Luke DeCock

DeCock: ACC’s regular season runs through Virginia

Now that the ACC goes through the trouble of playing an 18-game schedule to determine a regular-season champion – the No. 1 tournament seed, to traditionalists – such a rigorous campaign may yet settle upon a team as the ACC’s best that clearly was nowhere close to the ACC’s best team.

In a year when Syracuse and Duke have both spent the entire season ahead of Virginia in the polls, it doesn’t seem to make any sense at this point in the season that the Cavaliers would have perhaps the best chance to end the regular season atop the conference.

They just might.

Prepare yourself.

Syracuse is still undefeated. Duke is rolling. And they both could end up chasing Virginia, which has lost only one ACC game – at Duke, narrowly, on Jan. 13.

For all of the Cavaliers’ nonconference struggles, losing head-scratchers to Tennessee and Wisconsin-Green Bay and home games against Wisconsin and Virginia Commonwealth, they have been ruthlessly efficient against lesser opponents in conference play and show no signs of wavering.

That puts them squarely in prime position, since the only meeting between Syracuse and Virginia, on March 1, is in Charlottesville. The Cavaliers will be heavily favored in their six games before then – the toughest coming at Clemson – while the Orange faces a rougher stretch with difficult games at Pittsburgh and Duke.

Even if Syracuse does arrive at that point undefeated, if Virginia tops the Orange and takes care of business otherwise to finish 17-1 in the ACC, there’s nothing the Orange can do to recapture the No. 1 seed in the ACC, even if they are the No. 1 team in the country.

Essentially, Virginia – which lost by 35 to a team, Tennessee, that N.C. State beat by seven – controls its own destiny in the ACC at this point.

Duke, meanwhile, still has to play Syracuse at home and both games against North Carolina – the first, in Chapel Hill, on Wednesday – but the Blue Devils should have the edge in all eight of their remaining games, which would likely put them somewhere in the top five in the polls. That might only be good enough for third place in the ACC, at 15-3.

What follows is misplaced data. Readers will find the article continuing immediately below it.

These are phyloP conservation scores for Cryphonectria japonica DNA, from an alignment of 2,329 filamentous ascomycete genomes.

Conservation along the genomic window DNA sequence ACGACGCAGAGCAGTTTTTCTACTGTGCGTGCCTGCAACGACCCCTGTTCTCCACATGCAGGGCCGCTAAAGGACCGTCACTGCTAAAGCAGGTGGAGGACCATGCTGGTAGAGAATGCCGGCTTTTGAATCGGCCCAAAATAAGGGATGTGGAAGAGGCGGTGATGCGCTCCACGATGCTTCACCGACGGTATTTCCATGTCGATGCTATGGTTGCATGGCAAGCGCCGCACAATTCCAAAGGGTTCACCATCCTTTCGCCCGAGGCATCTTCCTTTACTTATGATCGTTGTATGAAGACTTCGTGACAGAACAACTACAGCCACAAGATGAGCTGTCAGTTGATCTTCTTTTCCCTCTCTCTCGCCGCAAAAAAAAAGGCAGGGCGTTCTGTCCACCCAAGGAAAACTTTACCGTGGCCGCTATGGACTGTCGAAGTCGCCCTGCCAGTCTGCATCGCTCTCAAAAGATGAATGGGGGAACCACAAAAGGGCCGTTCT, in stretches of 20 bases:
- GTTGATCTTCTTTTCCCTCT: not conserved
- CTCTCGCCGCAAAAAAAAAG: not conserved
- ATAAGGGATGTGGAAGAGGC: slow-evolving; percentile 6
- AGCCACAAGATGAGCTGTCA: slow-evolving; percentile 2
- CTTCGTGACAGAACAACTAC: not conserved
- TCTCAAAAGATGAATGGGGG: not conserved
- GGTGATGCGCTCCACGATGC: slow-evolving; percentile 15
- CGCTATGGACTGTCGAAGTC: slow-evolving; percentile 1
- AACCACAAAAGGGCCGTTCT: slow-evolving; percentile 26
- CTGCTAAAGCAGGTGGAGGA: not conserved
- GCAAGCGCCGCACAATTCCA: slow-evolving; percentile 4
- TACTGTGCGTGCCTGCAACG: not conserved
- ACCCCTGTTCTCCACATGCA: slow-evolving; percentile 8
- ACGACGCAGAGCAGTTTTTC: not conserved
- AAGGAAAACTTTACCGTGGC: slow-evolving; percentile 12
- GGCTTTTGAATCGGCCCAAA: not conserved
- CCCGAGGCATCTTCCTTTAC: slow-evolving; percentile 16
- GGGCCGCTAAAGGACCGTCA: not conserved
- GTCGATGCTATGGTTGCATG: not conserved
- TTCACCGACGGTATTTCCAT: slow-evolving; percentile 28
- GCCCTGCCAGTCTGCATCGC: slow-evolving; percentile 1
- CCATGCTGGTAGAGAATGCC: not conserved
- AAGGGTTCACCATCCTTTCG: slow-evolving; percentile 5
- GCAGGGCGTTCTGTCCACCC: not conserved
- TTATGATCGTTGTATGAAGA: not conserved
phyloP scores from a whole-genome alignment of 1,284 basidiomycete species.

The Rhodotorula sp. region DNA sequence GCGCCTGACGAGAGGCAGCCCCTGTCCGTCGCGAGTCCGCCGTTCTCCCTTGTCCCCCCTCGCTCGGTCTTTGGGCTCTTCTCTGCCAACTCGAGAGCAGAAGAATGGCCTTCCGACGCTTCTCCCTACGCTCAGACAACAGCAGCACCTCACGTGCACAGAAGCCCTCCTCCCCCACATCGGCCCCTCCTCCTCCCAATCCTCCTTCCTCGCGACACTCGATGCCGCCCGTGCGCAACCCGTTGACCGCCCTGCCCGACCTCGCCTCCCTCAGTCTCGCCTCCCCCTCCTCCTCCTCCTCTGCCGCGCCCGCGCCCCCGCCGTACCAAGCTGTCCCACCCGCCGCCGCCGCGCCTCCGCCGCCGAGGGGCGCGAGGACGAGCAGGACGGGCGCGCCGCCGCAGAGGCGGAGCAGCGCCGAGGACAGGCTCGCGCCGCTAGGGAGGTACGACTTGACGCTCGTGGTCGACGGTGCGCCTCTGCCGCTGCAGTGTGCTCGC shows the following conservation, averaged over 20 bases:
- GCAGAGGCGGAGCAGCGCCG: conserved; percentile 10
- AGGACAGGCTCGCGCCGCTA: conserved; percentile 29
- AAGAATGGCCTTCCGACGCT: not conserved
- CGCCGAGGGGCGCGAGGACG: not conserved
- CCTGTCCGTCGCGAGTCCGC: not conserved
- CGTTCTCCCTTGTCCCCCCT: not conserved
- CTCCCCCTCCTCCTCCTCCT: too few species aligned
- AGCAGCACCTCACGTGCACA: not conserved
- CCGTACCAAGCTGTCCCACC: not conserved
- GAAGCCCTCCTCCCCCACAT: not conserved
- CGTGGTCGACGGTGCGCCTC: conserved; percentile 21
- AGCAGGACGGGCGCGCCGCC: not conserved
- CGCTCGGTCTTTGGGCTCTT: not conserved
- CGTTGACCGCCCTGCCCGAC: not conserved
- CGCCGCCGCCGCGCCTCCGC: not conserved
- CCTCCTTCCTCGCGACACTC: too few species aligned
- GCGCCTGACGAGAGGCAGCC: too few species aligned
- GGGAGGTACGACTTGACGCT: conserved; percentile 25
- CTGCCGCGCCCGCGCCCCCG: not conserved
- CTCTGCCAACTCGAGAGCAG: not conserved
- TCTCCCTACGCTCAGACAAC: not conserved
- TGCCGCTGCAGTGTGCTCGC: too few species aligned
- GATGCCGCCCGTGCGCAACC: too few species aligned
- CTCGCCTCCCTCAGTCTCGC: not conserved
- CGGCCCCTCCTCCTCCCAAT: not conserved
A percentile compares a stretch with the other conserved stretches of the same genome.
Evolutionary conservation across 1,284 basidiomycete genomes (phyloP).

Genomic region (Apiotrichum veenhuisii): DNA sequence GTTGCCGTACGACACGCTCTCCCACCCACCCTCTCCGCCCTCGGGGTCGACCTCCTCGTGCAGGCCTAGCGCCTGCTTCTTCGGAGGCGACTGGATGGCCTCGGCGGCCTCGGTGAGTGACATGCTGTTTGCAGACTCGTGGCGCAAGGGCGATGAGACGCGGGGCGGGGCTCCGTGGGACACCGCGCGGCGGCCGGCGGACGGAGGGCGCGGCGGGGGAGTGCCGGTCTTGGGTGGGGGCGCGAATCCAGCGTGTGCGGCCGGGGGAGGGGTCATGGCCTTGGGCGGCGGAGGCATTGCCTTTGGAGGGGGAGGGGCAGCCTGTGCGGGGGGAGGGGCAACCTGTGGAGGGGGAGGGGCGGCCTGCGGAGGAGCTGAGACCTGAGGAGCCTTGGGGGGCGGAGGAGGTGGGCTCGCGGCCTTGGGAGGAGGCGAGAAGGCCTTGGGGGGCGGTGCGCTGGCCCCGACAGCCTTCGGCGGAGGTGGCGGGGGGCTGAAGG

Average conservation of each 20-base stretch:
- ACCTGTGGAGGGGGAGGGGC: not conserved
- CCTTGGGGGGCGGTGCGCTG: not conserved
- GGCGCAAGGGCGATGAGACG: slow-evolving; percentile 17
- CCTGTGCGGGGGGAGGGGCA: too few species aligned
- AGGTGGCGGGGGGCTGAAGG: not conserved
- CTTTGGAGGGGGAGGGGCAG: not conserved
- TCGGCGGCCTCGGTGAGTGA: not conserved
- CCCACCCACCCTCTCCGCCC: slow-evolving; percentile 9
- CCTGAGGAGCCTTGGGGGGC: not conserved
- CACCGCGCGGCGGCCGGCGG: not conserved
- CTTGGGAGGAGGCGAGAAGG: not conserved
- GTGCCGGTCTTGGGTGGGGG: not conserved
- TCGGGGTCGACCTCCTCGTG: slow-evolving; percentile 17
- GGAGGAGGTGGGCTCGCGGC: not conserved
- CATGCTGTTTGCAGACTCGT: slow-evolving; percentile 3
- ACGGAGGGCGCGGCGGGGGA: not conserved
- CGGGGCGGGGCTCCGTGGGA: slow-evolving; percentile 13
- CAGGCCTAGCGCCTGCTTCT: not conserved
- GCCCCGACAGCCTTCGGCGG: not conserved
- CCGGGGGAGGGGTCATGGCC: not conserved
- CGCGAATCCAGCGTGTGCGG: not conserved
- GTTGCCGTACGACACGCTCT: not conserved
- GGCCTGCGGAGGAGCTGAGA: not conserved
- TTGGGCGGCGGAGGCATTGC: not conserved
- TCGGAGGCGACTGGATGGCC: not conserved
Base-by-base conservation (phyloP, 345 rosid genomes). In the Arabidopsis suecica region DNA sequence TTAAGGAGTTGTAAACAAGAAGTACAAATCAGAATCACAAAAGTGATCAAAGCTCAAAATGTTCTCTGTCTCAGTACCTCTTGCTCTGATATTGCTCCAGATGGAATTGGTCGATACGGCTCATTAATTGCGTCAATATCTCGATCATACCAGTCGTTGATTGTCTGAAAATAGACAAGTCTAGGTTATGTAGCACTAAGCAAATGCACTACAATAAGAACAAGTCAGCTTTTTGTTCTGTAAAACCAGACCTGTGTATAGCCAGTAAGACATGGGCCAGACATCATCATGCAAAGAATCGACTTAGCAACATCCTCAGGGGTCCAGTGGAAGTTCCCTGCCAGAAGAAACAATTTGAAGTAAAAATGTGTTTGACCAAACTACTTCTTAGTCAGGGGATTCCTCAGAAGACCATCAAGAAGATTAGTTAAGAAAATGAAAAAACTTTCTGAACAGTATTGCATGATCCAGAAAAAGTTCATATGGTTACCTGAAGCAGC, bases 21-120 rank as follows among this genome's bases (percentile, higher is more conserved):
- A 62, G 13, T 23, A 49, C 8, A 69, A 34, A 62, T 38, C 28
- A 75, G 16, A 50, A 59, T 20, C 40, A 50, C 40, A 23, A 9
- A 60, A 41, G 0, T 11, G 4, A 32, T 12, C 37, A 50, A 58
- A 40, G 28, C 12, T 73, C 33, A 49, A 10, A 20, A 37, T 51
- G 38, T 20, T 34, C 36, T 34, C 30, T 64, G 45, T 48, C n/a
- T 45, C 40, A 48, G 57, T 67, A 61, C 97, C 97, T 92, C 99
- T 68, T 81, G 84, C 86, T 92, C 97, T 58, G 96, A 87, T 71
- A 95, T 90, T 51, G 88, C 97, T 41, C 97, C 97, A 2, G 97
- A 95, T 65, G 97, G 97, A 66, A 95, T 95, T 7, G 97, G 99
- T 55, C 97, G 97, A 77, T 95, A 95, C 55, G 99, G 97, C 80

This all presupposes all three teams hold to their current form in this closing stretch, and if the ACC has been anything this season, it has been unpredictable. Still, the most likely set of results predicates the regular-season title squarely on that March 1 game at Virginia, and a win by the Cavaliers on their home court would be impressive, but not impossible.

As good as Syracuse has been this season, the Orange may find itself in the unusual position of having to go undefeated merely to capture the top seed in the ACC tournament.

Blame the unbalanced, 18-game schedule if you want, an unavoidable consequence of continuing expansion, but Virginia has the smoothest path to the top seed in Greensboro. The Cavaliers had to go to Durham, but they don’t have to go to Syracuse or Chapel Hill.

Does that mean the Cavaliers are, at this moment, the best team in the ACC? Not quite. On a neutral court, Syracuse and Duke would both be favored over Virginia, while a matchup with Pittsburgh would be too close to call. But the Cavaliers have made the most of their circumstances in conference play, and they’re poised to reap the rewards.